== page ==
Asking the “Why?” questions


Cow-calf commentary:

KIMBALL – One of my friends asked me the other day, more or less out of the blue, “Why are there scorpions?”

The question caught me completely flat footed. No one (no grownup, rather) has ever asked me that kind of big, fundamental question before, and I’m afraid I never expected anyone to ever do so.

I had a hard time making my brain take the question seriously. It’s too big a question for one thing, and for another, it presupposes that the person questioned has the capacity to formulate an answer. I don’t.

Not only do I not possess the answer, it’s impossible for me to possess the answer. It’s impossible for you, too, and for every other human on the planet.

The problem is that that kind of question can only be comprehensively answered by an external observer, an observer who stands outside the system. We’re inside the system, inside nature and nature’s universe. We’re part of the system, part of nature and nature’s universe. We can no more explain why our system contains scorpions than a wheel bearing can explain why the automobile it belongs to has heated seats and a cup holder.

Now an automotive engineer can explain the seats and cup holder. The engineer stands outside the system of the automobile. His explanation, however, will make no sense to the wheel bearing, because the wheel bearing is part of the automobile system and has no external reference from which to make sense of the answer.

If the automotive engineer tells the wheel bearing (a little suspension of disbelief here please) that heated seats and cupholders reduce driver fatigue and increase driver alertness, thereby increasing overall automotive safety, the wheel bearing will hear a bunch of gibberish. The bearing has no ability to understand “driver” or “fatigue” or “alertness” or “safety.”

An observer external to our universe may very well know exactly why there are scorpions. “Oh, that’s easy,” the observer might say. “Varnsquash piddelexin to the yamazod kleptorius, neh?” But we don’t know the words, and have no hope of placing them in the context familiar to the external observer. We’re inside. The observer is outside.

None of this means that we’re as dumb as a wheel bearing, or that an external observer is a zillion times smarter than we are. It just means that we’re part of nature and nature’s universe, and we simply have no way to answer why questions about the system. The closest we can come to an answer is simply, “that’s the way it is.”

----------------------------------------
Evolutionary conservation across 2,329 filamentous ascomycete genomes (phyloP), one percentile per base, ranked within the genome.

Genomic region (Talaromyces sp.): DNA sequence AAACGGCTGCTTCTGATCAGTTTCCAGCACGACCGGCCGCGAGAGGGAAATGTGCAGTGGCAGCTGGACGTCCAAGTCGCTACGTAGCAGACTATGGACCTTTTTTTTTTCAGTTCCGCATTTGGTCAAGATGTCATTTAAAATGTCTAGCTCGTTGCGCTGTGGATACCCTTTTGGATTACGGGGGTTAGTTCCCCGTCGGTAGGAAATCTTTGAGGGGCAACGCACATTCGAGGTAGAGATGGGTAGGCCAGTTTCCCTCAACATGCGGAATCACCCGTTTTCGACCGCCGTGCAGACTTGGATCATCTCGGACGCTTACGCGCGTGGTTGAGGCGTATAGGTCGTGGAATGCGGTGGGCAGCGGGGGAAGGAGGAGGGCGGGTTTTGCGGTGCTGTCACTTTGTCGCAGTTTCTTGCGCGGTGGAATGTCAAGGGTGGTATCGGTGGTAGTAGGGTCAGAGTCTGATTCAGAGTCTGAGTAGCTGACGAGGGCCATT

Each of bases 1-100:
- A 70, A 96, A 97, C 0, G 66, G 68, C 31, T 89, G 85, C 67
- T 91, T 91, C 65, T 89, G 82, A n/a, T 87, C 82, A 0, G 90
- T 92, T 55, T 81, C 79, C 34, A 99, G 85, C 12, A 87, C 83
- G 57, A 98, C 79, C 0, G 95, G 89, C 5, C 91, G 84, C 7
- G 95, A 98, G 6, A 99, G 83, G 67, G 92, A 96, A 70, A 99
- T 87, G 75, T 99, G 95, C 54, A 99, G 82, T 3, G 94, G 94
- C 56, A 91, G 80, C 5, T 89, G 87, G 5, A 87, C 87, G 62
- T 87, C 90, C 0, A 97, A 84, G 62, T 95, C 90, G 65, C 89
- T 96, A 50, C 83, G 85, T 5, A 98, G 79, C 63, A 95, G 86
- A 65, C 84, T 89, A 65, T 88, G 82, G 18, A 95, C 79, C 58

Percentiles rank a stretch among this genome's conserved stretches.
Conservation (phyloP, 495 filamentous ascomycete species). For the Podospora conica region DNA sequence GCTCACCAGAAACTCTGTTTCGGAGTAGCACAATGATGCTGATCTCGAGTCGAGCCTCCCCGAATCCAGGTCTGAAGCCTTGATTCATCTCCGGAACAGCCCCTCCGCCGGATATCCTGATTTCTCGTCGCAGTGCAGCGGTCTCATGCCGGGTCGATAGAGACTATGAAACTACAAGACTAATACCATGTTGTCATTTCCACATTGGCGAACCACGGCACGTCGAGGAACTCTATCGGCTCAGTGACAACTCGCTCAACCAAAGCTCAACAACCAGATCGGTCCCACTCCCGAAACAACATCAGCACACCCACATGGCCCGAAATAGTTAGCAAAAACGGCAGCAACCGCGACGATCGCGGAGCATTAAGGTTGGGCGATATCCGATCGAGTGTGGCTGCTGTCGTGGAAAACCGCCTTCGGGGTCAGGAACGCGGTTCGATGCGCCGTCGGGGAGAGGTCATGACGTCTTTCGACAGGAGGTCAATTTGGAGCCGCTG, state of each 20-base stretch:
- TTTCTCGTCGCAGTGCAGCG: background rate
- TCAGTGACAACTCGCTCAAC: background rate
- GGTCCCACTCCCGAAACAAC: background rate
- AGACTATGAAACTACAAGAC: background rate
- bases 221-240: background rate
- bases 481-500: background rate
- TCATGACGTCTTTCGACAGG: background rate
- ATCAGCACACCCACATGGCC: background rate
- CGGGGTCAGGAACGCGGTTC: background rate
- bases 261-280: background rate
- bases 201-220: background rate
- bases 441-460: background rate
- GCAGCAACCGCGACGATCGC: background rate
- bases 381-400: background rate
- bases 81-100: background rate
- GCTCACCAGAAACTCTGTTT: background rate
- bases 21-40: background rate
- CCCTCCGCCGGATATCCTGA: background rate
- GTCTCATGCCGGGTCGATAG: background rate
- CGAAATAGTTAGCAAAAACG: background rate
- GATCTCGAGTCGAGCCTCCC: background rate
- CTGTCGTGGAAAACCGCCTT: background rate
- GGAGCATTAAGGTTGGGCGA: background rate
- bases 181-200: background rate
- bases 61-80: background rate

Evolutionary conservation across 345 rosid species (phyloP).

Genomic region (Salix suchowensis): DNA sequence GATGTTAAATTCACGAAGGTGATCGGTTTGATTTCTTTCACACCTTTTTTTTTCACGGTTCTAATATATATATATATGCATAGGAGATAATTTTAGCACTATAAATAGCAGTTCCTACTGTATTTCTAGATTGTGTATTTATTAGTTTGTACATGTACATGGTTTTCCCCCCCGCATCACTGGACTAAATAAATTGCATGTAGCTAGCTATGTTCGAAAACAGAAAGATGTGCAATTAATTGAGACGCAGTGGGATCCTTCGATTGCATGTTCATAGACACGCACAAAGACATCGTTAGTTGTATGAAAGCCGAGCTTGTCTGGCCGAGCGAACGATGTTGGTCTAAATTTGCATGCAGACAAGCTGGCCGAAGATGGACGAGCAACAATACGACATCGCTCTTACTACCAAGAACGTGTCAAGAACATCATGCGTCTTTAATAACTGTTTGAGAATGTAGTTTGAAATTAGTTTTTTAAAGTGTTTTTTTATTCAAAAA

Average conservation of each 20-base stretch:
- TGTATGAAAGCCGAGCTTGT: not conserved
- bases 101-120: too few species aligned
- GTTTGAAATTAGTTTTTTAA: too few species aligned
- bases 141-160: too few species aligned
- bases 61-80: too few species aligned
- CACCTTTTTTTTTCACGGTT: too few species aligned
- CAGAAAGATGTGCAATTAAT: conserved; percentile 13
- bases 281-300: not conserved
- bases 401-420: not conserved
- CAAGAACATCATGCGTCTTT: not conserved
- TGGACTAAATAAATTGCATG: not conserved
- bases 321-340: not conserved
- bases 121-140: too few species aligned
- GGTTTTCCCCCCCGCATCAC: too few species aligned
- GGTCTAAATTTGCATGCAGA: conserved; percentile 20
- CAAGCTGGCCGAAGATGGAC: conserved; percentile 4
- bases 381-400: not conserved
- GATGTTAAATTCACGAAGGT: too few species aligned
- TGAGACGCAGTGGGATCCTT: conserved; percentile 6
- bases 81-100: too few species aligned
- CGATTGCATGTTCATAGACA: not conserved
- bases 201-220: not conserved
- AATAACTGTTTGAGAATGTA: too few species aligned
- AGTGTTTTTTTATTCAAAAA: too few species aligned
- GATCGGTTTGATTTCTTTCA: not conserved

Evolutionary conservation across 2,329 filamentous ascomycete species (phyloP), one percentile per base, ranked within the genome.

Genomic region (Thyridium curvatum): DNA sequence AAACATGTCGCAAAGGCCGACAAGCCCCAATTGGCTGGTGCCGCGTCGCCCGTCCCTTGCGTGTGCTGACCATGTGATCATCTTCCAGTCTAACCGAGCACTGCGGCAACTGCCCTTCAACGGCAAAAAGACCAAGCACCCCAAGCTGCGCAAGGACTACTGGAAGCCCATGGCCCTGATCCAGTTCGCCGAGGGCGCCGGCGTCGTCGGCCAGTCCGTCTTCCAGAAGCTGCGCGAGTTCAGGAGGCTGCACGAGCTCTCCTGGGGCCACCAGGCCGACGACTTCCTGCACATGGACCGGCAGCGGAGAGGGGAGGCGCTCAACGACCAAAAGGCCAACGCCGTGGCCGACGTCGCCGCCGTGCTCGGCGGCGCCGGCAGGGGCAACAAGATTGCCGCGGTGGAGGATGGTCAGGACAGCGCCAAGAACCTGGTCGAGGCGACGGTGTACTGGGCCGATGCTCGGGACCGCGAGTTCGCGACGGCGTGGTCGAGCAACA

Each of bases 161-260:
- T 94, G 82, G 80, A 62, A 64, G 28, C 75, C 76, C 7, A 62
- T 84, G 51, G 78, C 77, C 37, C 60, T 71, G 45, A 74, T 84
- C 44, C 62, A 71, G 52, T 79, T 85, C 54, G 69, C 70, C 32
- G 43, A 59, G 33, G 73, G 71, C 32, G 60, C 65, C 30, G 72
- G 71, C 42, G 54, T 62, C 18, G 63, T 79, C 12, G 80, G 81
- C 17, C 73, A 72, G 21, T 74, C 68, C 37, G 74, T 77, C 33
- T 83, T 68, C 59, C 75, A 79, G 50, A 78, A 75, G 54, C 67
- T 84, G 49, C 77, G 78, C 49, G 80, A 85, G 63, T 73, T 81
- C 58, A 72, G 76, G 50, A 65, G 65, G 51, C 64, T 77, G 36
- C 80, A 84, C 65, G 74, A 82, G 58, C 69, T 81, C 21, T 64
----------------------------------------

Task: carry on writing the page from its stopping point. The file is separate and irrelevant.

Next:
Now as it turns out, my friend wasn’t really asking the why question, even though those were the words he used. He was after something else entirely.

As it turns out, my friend and his wife have a retirement property in the Southwest. It’s not in a snowbird subdivision, either, but in a modestly remote area, a number of miles away from snow-birdia. As he described it, the house is quite nice and has plumbing and water and electricity and cell reception. There are a couple of outbuildings and the property includes a small desert canyon complete with desert plants and
wildlife.

The wildlife includes scorpions, of course. Unfortunately, my friends wife does not find scorpions aesthetically pleasing or intellectually interesting. She finds them
frightening.

So one part of my friend’s why question turns out to be a how question. “How do I convince my wife to be okay with the
scorpions?”

And I thought the “why” question was hard. SMH, as the kids say (text).

Flailing about for a helpful answer, I could only think of a couple of things. Scorpions eat bugs. And they have a place in nature’s universe, which, if you think about it, is quite a beautiful thing.

Sure, they’re scary looking, with that big stinger on a bulbous, segmented tail, and with those big pinchers. The sting can be deadly, too, though not to most adults, at least in North America.

The truth is, that just as we can’t know why scorpions exist, neither can we do much about them. There are many of them, they’re small and nocturnal, and while they’re predators, they’re also prey, so they have all the prey instincts of fleeing and hiding which help them survive as a species. We’re big and mostly diurnal and as modern humans in the first world we’re neither predator nor prey. If we set out to eliminate scorpions, we’re overmatched out of
the gate.

We humans do have some level of reasoning ability, so in theory my friend and his wife should be able to come up with a scheme to make their home less attractive to scorpions. They’ll never be able to completely keep them out, no more than we can completely banish insects from our homes.

The other thing they can do is take the time to study and learn about their new arachnid neighbors. Facts have a way of easing fear in these situations, and you never know, they may come to find that they admire and even like scorpions.

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